I started with a book on Ruby on Rails, then moved to learn AngularJS. I built an application, spent many hours trying to figure out how to work through bugs and kept going. I just kept going. About 3 years later, I'm still writing code...

These days, I spend a lot of my time juggling:

  • Building web applications primarily in the React, Rails stack.
  • Configuring and deploying said applications using Kubernetes.
  • Designing new product features using tools like pen + paper, Figma, and draw.io.
  • A whole host of things around product management, including customer research, roadmapping, prioritization, and user story development. I use a combination of Trello and JIRA.

Why technology and business?

You may be wondering what thread ties together business and technology.

While I spend a lot of time writing code, I don't think building software is the objective itself. I'm more interested in answering the following the question:

How can we solve some of the biggest challenges facing people at scale?

My interest is in solving challenges that people face, rather than building a solution in search of a problem. There's a whole world of activities that humans do, but don't scale (or, more accurately, cannot do at scale).


The technical details (of this new site)

You might notice that this site isn't using a standard template for its design. That's because it is isn't - I caught the GatsbyJS bug recently when I built out Minsilo's new website. I built this site in Gatsby, so it's fast and reliable.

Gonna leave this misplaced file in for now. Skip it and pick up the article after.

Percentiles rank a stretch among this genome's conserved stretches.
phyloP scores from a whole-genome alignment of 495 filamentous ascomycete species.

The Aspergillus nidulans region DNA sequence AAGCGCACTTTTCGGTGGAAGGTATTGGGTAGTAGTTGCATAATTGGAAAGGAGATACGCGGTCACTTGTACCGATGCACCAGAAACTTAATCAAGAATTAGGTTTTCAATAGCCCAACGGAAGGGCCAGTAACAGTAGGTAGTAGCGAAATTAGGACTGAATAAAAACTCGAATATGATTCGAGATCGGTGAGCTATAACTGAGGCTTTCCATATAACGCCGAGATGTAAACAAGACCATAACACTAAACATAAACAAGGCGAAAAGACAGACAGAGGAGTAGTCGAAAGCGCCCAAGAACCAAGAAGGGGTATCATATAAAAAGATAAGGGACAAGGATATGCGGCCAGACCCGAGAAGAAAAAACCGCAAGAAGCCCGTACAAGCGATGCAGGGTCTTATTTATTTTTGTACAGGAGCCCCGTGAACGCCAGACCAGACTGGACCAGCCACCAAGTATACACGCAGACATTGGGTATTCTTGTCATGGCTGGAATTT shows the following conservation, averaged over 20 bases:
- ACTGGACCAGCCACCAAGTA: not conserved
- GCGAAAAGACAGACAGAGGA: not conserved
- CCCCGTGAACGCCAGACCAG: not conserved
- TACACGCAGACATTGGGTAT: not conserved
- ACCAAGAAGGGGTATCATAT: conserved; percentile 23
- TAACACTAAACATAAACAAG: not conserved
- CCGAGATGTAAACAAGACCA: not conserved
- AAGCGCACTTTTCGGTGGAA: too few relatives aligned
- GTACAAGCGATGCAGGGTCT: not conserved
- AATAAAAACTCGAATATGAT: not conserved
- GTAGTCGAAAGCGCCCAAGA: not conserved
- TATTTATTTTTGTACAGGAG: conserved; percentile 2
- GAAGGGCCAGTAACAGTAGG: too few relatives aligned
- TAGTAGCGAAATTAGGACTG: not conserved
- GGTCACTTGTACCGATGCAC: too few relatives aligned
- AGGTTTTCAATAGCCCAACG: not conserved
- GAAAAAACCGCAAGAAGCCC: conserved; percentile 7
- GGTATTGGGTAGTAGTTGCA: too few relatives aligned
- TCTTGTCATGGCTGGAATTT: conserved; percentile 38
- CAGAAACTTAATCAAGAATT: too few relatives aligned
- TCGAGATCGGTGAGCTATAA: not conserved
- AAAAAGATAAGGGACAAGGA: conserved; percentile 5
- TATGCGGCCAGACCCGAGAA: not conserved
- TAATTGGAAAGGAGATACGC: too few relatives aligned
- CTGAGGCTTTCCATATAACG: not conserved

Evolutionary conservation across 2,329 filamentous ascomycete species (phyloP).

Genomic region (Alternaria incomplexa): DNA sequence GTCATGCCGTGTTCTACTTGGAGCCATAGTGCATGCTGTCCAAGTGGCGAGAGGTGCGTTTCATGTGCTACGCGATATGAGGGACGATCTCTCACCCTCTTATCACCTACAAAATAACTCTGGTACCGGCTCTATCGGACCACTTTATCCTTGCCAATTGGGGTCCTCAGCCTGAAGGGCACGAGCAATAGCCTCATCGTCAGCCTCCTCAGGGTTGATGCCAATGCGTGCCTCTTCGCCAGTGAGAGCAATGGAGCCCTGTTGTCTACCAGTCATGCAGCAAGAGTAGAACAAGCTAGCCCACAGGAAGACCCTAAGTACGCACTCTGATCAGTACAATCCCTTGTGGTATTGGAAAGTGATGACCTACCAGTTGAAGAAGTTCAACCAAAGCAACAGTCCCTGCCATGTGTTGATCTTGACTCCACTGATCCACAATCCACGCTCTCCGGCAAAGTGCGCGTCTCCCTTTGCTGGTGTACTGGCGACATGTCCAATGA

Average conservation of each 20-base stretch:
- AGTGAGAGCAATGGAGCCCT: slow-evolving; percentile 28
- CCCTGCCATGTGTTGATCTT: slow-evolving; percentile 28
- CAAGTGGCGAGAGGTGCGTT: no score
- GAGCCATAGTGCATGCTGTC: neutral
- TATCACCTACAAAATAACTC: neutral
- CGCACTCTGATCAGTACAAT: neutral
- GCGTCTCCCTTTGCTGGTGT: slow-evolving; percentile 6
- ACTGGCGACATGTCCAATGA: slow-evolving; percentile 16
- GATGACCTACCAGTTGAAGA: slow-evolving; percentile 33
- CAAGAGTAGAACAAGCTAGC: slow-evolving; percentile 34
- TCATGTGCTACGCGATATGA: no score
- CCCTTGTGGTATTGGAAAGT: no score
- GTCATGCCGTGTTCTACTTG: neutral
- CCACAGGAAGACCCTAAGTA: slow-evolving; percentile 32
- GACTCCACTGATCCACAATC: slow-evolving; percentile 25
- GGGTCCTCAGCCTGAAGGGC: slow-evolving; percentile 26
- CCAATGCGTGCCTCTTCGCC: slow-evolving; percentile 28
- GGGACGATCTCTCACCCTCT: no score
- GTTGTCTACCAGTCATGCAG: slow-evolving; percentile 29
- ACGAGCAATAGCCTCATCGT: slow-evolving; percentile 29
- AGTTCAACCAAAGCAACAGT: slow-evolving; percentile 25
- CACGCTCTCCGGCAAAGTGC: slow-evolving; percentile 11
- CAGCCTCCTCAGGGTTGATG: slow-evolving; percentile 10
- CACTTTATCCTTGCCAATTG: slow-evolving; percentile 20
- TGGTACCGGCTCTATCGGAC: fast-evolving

In the past, I would have probably built out a website on Wordpress, but I really like being able to:

  • Write my content using Markdown (and use the amazing Markdown editor in Nuclino -- in fact, I'm going to write an article soon about how Nuclino offers a best-in-class text editing experience).

  • Not have to worry about infrastructure. The number of times I've had a MySQL database server crash because of a memory leak (probably a broken Wordpress extension than anything else) is infuriating. I want to write content, not play sysadmin.

  • Not being locked to a complex deployment setup. Gatsby lets me host this site anywhere that supports hosting static files.

    To that point, my site cannot be Slashdotted because there's (essentially) nothing to break. Hosting static content has become unbelievably reliable in the past several years, especially if you put the site behind a CDN.

    I'm still debating on whether to host this on GitHub pages or using a combination of S3 & CloudFront.